Oil benchmarks are hitting multiple price and spread milestones across several key markets as the fallout from severe sanctions on key exporter Russia sows confusion and panic among global crude oil traders, shipping firms and importers.
Brent crude LCOc1 topped $112 a barrel on Wednesday, the highest since 2014, shrugging off news that several developed countries plan to release a record 60 million barrels of strategic petroleum reserves to cool prices. O/R
The oil industry has been gripped by acute risk aversion in the finance and shipping sectors after several nations including the United States sanctioned multiple Russian entities following Russia’s invasion of Ukraine, though Washington has explicitly exempted energy products from the Russian measures.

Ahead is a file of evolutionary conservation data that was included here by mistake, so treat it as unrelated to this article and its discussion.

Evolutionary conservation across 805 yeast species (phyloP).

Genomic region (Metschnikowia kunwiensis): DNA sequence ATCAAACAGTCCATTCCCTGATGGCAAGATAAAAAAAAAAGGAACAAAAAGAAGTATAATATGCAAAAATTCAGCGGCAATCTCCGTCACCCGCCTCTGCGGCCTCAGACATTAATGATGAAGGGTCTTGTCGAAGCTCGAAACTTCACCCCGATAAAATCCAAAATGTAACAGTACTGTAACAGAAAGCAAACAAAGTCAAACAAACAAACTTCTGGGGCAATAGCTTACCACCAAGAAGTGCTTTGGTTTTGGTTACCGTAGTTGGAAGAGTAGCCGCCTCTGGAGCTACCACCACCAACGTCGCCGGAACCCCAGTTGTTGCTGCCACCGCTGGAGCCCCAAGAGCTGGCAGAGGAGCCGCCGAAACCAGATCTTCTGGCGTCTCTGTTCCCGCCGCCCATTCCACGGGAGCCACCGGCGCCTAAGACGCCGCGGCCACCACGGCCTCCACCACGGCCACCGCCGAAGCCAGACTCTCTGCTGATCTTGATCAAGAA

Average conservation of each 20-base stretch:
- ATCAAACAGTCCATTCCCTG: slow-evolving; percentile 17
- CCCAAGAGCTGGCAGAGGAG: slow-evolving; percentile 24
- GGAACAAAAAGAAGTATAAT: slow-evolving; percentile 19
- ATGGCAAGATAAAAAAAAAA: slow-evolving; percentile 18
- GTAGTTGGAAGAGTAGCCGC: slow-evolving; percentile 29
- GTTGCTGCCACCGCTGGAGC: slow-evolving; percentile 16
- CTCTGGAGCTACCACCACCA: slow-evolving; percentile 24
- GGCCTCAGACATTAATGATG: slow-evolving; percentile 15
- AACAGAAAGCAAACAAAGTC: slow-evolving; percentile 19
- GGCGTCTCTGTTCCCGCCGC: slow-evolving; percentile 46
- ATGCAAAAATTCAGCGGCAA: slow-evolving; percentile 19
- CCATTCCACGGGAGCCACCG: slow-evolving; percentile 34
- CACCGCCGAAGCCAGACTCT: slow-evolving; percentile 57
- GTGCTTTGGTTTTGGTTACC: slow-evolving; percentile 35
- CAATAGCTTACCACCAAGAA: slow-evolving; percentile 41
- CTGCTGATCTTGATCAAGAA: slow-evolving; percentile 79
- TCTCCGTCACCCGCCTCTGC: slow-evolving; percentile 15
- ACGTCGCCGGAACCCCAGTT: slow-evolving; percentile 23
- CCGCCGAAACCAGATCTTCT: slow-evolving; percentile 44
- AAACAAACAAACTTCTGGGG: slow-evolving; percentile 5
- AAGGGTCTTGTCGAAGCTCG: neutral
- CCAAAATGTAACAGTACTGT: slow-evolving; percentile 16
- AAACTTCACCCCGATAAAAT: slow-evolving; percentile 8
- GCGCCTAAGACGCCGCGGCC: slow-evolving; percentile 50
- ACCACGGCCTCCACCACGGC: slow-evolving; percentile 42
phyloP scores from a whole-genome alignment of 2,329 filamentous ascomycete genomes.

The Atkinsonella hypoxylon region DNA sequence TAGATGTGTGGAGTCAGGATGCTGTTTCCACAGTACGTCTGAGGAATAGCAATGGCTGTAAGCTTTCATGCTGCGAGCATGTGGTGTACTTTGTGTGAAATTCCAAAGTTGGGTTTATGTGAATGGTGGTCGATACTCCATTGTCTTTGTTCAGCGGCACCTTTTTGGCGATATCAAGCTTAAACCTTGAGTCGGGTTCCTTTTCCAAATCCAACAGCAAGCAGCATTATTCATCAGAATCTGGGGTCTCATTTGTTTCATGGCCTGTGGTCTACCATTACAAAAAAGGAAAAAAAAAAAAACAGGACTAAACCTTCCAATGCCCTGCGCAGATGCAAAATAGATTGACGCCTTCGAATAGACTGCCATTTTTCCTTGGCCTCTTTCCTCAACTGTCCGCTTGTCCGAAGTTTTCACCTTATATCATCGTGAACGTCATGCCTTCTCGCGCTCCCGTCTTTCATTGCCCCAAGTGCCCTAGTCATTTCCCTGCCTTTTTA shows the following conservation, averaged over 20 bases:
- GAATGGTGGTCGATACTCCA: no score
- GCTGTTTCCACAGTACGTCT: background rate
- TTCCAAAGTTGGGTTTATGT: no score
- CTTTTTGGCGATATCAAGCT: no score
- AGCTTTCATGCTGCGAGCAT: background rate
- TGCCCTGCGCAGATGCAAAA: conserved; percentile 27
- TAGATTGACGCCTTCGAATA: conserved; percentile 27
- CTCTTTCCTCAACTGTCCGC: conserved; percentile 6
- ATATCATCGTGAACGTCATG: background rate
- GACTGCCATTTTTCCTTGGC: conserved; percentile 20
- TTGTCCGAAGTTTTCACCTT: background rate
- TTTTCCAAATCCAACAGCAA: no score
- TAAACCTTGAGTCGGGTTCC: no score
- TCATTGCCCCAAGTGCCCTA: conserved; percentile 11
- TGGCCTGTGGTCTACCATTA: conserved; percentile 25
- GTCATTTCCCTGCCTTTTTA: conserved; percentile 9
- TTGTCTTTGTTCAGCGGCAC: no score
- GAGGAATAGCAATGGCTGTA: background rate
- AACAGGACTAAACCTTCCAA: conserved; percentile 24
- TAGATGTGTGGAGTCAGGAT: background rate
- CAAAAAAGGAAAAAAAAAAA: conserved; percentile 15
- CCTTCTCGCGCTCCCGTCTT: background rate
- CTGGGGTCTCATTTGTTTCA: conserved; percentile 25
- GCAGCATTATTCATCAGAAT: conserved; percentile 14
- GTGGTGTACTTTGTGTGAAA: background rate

The price spread for Brent crude delivered between now and in 12 months LCOc1-LCOc12 is at $21.54 a barrel, the steepest on record, while Brent’s premium to Dubai – the price spread between sweet and sour grades – hit an all-time high of $13.05 a barrel on Wednesday, Refinitiv data showed.
That has driven demand for Middle East crude, with benchmark prices Dubai, Oman and Murban jumping to all-time highs of more than $10 a barrel above Dubai quotes on Wednesday, more than doubling from last month. CRU/M
“The Ukrainian situation is mad. Prices are not controllable,” another trader said.
The wide spread between the benchmarks along with surging freight rates for oil tankers globally has also made it more expensive for Asian buyers to purchase oil from Europe, Africa and the United States, narrowing their options.
Refiners in Asia and Europe are expected to seek more supplies from the Middle East and the United States to replace crude from Russia and Central Asia, the sources said, even as official selling prices for Saudi crude are set to hit record highs in April.